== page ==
NASA’s Artemis I mission to the moon has reached a successful conclusion, with the Orion spacecraft splashing down Sunday at 12:40 EST in the Pacific Ocean.
NASA engineers were to perform several additional tests while Orion is in the water and before powering down the spacecraft to hand it over to the recovery team aboard the USS Portland.
The most powerful rocket in the world, NASA’s Orion spacecraft lifted off from NASA’s Space Launch System at 1:47 am EST November 16 on its mission to prepare the way for America’s return to the moon.
Ahead of the Artemis I launch last month, NASA installed Zohar and Helga, the two identical manikins for testing a new radiation protection vest developed by the Israeli startup StemRad.
The experiment called Matroshka AstroRad Radiation Experiment (MARE) aimed to investigate radiation exposure throughout the flight and test the effectiveness of the new protection vest developed by Israeli StemRad, supported by Israel Space Agency within the Ministry of Innovation, Science and Technology of Israel.
The MARE experiment was to address one of the greatest health hazards for crews on space missions beyond low-Earth orbit – space radiation.
Thus far, all human-staffed missions to explore space, besides Apollo’s missions to the moon, were limited to low-Earth orbits where most of the harmful radiation, including those due to solar storms and cosmic galactic radiation, is shielded by the Earth magnetic field.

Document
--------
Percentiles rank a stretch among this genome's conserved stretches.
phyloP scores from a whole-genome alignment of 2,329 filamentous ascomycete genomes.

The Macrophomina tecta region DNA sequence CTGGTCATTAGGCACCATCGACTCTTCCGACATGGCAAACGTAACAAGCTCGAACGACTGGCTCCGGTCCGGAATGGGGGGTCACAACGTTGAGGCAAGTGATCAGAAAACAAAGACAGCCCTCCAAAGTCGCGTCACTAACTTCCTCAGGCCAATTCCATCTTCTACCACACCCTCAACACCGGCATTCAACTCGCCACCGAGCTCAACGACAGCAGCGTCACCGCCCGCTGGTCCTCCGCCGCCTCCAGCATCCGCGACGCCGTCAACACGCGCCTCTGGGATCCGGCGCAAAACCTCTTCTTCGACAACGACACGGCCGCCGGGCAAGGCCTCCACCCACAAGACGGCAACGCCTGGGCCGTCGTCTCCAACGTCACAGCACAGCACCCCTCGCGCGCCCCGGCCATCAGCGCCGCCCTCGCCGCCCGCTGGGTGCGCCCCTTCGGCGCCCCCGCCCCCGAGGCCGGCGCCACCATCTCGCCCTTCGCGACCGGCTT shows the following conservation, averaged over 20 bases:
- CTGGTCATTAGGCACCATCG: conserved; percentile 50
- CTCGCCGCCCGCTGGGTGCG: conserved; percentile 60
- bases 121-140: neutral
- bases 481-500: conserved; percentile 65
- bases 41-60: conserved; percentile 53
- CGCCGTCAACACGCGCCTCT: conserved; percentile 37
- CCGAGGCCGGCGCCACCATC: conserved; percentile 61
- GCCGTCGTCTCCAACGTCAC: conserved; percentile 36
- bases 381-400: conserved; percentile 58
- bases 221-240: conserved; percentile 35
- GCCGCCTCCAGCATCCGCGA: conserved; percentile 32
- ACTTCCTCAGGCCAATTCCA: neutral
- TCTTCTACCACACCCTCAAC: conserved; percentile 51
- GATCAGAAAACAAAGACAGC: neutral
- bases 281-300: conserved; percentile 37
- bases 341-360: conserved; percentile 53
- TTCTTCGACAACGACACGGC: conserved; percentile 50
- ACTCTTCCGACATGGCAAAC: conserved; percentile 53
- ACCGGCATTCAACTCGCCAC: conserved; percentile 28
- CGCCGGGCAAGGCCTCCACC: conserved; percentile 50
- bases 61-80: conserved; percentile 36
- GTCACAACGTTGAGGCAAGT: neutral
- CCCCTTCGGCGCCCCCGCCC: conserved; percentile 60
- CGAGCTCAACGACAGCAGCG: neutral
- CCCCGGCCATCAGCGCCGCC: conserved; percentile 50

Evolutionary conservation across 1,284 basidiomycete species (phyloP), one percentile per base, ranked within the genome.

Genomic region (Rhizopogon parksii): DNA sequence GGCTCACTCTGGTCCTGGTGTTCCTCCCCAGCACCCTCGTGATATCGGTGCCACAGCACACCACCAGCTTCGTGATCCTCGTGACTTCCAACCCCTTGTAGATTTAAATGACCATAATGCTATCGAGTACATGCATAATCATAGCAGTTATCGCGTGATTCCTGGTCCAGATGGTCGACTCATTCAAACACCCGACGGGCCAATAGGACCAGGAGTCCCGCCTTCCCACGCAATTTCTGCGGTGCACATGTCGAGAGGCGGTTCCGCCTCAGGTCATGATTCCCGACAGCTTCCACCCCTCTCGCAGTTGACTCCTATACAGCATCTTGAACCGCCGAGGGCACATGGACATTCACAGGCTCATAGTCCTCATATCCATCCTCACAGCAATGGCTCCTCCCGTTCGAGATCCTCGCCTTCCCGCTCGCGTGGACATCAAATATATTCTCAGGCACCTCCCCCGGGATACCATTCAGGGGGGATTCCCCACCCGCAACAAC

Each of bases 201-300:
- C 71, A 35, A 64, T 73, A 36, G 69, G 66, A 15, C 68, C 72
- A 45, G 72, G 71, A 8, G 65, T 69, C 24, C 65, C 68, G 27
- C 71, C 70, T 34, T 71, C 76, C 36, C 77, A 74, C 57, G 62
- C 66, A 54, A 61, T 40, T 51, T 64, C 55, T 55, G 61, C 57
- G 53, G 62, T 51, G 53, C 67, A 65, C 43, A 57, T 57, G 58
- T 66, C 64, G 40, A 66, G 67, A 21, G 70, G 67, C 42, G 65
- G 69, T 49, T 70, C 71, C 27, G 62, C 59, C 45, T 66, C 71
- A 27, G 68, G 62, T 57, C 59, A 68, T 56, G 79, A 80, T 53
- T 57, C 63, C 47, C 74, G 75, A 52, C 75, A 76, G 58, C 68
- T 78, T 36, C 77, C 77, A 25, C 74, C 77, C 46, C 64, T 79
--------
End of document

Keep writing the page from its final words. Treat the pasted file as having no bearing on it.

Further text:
The Helga and Zohar mannikins were manufactured from materials that mimic human bone, soft tissues, and the organs of an adult female. Female forms were chosen because women typically have greater sensitivity to the effects of space radiation.
Zohar wore the StemRad radiation vest, which covers the upper body, the uterus, and blood-forming organs, while Helga did not. Both were equipped with radiation detectors to enable scientists to map internal radiation doses to bodily areas containing critical organs.
Helga and Zohar were also collecting data on how much radiation astronauts might experience inside Orion on a lunar mission – conditions that cannot be recreated on Earth.
The experiment was co-managed by ISA and DLR, with the assistance of Lockheed Martin, manufacturer of the Orion spacecraft, for NASA. NASA participated in the experiment as co-principal investigator.